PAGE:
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ON FAITH & MEDIA View Comments

Nine

By
John Mulderig
Source: Catholic News Service

The stylish world of mid-1960s Rome provides the backdrop for the glossy but morally shallow musical drama "Nine" (Weinstein).

Director Rob Marshall's adaptation of Arthur L. Kopit and Maury Yeston's 1982 Broadway hit—itself an homage to Federico Fellini's classic autobiographical fantasy "8 1/2," released in 1963—is, like both its sources, the portrait of a man in creative and personal meltdown.

World-weary, yet as much a prey as ever to his own relentless desires, Fellini stand-in Guido Contini (Daniel Day-Lewis), although a celebrated film director addressed as "Maestro" by virtually everyone he meets, is on the rebound, when we first see him, from two flops. Worse, he has yet to write a word of the script for his latest work—grandly entitled "Italia"—despite the fact that it's about to go into production.

As Guido scrambles to conceal his artistic dry spell, he also struggles to maintain the tangled relationships that complicate his private life. These include his marriage to much put-upon former actress Luisa (Marion Cotillard), his longstanding affair with sultry but unstable Carla (Penelope Cruz), his on-again, off-again tie to favorite leading lady and muse Claudia (Nicole Kidman) and his friendship with sensible costume designer and confidante Lilli (Judi Dench).

Also thrown into the emotional mix are the ghost of Guido's loving earth-mother Mamma (Sophia Loren) and—very much alive and kicking—flirtatious visiting Vogue journalist Stephanie (Kate Hudson).

Despite the occasional acknowledgment of the damage wrought by Guido's philandering, as penned by Michael Tolkin and the late Anthony Minghella, "Nine"—which mostly treats adultery as a symptom of sophistication—amounts to a celebration of its hero's long and busy sexual career.

As established in an extended flashback, this carnal chase dates back at least to the day when, as a boy, he led a party of his peers down to the local beach to ogle a willing display of flesh put on by the town prostitute Saraghina (Stacy Ferguson, aka Black Eyed Peas vocalist Fergie).

This escapade earns him a rebuke from Mamma and a caning by a priest (read: agent of the overly powerful, sexually repressive Catholic Church). Moving from the tyrannical to the hypocritical, as an adult, Guido encounters far friendlier cleric Don Mario (Michele Alhaique), who blithely assures him that, although the church condemns his films, the clergy all love them.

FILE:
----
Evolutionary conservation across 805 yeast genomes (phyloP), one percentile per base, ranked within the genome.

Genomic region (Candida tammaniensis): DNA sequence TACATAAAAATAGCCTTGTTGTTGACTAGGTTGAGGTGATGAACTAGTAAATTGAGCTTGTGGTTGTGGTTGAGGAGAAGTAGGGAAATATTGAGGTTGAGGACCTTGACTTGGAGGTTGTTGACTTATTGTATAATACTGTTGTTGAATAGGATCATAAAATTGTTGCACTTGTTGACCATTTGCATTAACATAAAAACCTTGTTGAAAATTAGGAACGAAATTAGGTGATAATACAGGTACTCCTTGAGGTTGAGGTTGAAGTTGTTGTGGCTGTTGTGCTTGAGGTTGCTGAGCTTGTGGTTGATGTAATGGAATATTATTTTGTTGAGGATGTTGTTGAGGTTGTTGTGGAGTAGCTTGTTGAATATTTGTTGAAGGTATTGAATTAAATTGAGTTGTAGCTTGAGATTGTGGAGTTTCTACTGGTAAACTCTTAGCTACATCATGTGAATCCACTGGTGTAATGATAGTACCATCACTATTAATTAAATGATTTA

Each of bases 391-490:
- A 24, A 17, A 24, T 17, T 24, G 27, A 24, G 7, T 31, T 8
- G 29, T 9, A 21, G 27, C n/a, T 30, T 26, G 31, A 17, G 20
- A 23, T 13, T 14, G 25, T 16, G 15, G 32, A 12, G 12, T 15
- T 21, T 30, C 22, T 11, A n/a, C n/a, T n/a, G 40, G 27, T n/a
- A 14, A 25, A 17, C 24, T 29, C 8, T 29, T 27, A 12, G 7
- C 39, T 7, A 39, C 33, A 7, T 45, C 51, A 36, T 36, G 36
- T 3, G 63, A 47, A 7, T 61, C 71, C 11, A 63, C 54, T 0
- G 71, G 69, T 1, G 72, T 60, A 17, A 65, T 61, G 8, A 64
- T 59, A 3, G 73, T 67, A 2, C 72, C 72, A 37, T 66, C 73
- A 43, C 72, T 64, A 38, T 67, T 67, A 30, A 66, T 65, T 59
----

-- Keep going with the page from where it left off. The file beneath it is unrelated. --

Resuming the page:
Rounding things off by demonstrating the church's irrelevance, Don Mario's boss, a star-struck cardinal (Remo Remotti) whom Guido presents with a photo of Claudia signed in lipstick, can offer the maestro some poetic advice—"The imagination is God's garden," he observes—but, as for answers or solutions, he has none to give.

The film contains a pervasive negative portrayal of Catholicism, brief nongraphic adulterous sexual activity, recurrent adultery theme, partial upper female and rear nudity, a couple of uses of profanity and a few crass terms. The USCCB Office for Film & Broadcasting classification is O—morally offensive. The Motion Picture Association of America rating is PG-13—parents strongly cautioned. Some material may be inappropriate for children under 13.

******
John Mulderig is on the staff of the Office for Film & Broadcasting of the U.S. Conference of Catholic Bishops. More reviews are available online at www.usccb.org/movies.


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Apollonia: The persecution of Christians began in Alexandria during the reign of the Emperor Philip. The first victim of the pagan mob was an old man named Metrius, who was tortured and then stoned to death. The second person who refused to worship their false idols was a Christian woman named Quinta. Her words infuriated the mob and she was scourged and stoned. 
<p>While most of the Christians were fleeing the city, abandoning all their worldly possessions, an old deaconess, Apollonia, was seized. The crowds beat her, knocking out all of her teeth. Then they lit a large fire and threatened to throw her in it if she did not curse her God. She begged them to wait a moment, acting as if she was considering their requests. Instead, she jumped willingly into the flames and so suffered martyrdom.</p><p>There were many churches and altars dedicated to her. Apollonia is the patroness of dentists, and people suffering from toothache and other dental diseases often ask her intercession. She is pictured with a pair of pincers holding a tooth or with a golden tooth suspended from her necklace. St. Augustine explained her voluntary martyrdom as a special inspiration of the Holy Spirit, since no one is allowed to cause his or her own death.</p> American Catholic Blog We can find Christ among the despised, voiceless, and forgotten of the world. We have to move beyond that which we wish to ignore and forget about: embrace the seemingly un-embraceable, love the unlovable, and dare to know what we most fear and wish to leave unknowable.

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